Despite criticism from liberal critics and the press – or perhaps because of it – the East Room church services continued for the remainder of Nixon’s term in office. According to social secretary Lucy Winchester, they were “the most popular thing we do in the White House.” “People don’t identify very well with state dinners, but they are familiar with prayer,” she noted on another occasion. “The honor of being able to pray with the President is something that they regard as special.” And, by all accounts, the East Room church services were immensely popular. “Congressmen have flooded the White House with the names of clergymen constituents wanting a turn in the Presidential pulpit,” the Wall Street Journal reported. “Hundreds of ministers have written directly, some enclosing photographs and programs of services they have conducted.”
Critics continued to scoff. “It gives the White House an unpleasant touch of Mission Inn,” Garry Wills wrote with disdain. But for many Americans – especially the ones whose support Nixon so avidly desired – there was nothing unpleasant about it, or the Mission Inn hotel and spa, for that matter. “And so they come,” a New York Times reporter noted in 1971, “not the poor and oppressed or the minorities that make for discomforting headlines, but the powerful in Washington and a healthy sprinkling of the people who put Mr. Nixon in office, and they sit around him, in worship of the Almighty.”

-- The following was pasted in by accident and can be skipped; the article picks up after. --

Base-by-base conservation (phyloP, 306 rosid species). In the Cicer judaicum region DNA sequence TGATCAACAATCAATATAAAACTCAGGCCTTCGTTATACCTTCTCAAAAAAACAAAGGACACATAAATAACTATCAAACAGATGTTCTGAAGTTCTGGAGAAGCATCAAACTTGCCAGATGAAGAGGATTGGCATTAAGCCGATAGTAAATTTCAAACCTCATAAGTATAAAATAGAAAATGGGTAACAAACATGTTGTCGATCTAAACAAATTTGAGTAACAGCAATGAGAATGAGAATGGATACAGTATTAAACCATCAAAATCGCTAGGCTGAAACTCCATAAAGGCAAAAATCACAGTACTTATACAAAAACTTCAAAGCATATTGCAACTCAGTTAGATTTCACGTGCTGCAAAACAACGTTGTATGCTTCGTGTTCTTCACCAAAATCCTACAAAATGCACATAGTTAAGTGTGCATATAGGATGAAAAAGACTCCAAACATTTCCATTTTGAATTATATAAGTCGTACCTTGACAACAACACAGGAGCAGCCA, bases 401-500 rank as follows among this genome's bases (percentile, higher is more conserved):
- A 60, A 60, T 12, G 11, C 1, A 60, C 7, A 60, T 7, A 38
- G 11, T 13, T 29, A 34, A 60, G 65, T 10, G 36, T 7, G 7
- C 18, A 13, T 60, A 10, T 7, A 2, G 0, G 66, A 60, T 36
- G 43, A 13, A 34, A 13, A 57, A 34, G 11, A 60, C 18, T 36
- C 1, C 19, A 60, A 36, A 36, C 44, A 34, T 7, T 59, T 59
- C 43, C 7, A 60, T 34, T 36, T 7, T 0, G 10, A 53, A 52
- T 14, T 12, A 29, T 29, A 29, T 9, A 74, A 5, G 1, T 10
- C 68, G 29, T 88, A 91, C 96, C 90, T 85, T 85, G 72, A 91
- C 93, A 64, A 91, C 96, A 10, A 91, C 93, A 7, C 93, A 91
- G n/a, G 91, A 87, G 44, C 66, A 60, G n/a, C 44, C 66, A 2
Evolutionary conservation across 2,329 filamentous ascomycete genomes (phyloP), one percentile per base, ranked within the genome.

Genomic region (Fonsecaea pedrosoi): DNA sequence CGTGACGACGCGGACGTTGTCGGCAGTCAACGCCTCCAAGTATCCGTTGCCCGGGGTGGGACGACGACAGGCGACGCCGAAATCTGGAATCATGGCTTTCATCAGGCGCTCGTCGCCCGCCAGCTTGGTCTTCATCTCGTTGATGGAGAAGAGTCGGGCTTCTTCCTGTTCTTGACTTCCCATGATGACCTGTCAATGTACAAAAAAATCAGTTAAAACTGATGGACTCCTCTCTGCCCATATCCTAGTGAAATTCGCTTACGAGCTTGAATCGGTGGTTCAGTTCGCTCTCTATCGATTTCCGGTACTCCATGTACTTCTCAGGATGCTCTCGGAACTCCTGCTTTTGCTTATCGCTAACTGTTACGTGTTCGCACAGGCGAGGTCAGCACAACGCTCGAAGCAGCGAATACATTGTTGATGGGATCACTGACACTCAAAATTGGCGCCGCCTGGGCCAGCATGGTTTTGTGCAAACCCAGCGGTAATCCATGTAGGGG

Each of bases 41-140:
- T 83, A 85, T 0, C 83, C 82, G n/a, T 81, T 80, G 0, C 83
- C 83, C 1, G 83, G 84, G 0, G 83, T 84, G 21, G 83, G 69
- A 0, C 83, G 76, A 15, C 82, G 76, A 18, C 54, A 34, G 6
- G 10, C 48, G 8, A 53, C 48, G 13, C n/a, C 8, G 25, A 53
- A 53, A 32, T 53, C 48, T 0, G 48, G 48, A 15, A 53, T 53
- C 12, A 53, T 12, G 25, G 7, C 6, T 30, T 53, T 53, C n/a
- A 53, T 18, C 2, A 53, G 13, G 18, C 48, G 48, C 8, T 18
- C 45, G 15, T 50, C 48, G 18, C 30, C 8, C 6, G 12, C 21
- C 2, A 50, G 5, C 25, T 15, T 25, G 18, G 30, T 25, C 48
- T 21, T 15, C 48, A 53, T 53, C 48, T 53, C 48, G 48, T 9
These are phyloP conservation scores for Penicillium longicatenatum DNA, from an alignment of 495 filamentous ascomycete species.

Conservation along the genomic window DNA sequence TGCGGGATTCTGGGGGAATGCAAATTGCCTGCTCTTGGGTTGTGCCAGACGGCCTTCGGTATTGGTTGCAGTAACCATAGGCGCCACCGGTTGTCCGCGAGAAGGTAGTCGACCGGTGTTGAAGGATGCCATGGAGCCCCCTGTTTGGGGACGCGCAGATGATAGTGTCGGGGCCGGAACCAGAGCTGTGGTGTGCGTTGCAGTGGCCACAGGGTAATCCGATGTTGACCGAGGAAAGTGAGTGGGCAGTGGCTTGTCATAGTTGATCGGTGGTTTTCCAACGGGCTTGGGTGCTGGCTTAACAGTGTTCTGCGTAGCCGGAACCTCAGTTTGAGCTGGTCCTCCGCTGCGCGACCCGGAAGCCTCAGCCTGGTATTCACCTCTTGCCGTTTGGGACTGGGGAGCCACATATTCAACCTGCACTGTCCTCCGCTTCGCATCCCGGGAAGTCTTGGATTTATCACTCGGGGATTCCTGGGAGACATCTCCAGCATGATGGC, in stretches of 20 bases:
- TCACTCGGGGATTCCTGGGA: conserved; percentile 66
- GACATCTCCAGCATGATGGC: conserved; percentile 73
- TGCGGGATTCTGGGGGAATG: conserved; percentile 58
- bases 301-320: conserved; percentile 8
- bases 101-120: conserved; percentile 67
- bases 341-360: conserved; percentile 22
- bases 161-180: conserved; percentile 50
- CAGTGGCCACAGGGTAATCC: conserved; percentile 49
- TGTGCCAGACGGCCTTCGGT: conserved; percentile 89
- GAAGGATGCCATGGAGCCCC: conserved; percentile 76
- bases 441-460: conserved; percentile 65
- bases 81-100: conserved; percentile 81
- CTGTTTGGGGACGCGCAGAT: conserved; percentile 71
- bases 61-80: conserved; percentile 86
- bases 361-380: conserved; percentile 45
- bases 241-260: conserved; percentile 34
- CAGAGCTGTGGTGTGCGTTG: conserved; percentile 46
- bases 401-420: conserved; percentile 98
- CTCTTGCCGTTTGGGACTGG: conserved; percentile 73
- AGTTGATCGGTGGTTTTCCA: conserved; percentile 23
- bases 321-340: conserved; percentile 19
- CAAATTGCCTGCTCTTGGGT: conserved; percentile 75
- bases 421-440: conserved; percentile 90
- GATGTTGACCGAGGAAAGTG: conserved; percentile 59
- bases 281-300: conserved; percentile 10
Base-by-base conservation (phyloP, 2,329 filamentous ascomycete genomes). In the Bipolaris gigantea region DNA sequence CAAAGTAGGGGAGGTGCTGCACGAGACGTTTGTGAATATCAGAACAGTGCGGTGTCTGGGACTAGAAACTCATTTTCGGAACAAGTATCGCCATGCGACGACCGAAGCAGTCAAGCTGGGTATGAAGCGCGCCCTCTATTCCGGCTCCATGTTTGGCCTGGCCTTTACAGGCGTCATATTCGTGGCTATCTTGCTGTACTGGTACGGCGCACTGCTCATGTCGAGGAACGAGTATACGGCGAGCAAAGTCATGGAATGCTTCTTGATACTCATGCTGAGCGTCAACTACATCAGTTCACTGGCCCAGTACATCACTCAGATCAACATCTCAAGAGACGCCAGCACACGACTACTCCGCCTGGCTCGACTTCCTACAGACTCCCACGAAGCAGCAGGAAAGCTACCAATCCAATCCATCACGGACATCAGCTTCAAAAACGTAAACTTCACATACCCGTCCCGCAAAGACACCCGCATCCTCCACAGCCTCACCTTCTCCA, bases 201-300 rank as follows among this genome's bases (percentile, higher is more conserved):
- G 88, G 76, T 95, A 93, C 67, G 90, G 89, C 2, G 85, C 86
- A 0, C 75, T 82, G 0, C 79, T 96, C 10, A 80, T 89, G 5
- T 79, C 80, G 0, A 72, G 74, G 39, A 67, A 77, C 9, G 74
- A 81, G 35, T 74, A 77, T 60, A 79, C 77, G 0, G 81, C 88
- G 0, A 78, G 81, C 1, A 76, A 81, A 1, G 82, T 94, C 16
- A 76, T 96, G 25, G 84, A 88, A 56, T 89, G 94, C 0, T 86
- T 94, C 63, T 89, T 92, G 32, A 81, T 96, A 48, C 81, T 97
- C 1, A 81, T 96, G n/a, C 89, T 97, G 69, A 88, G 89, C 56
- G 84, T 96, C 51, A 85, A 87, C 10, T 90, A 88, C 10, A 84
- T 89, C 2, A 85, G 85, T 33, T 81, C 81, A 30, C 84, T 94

In many ways, the White House church services represented the climax of both the long postwar growth of religious nationalism in the United States and its process of partisan polarization. “Every president in American history had invoked the name and blessings of God during his inauguration address, and many … had made some notable public display of their putative piety,” religious scholar William Martin observed, “but none ever made such a conscious, calculating use of religion as a political instrument as did Richard Nixon.” Unlike prior presidents, who used a broadly-drawn public religion to unite Americans around a seemingly nonpartisan cause, the starkly conservative brand of faith and politics advanced by Nixon and Graham only drove them apart.
Kevin M. Kruse is a professor of history at Princeton University and the author of One Nation Under God: How Corporate America Invented Christian America, from which this excerpt was taken.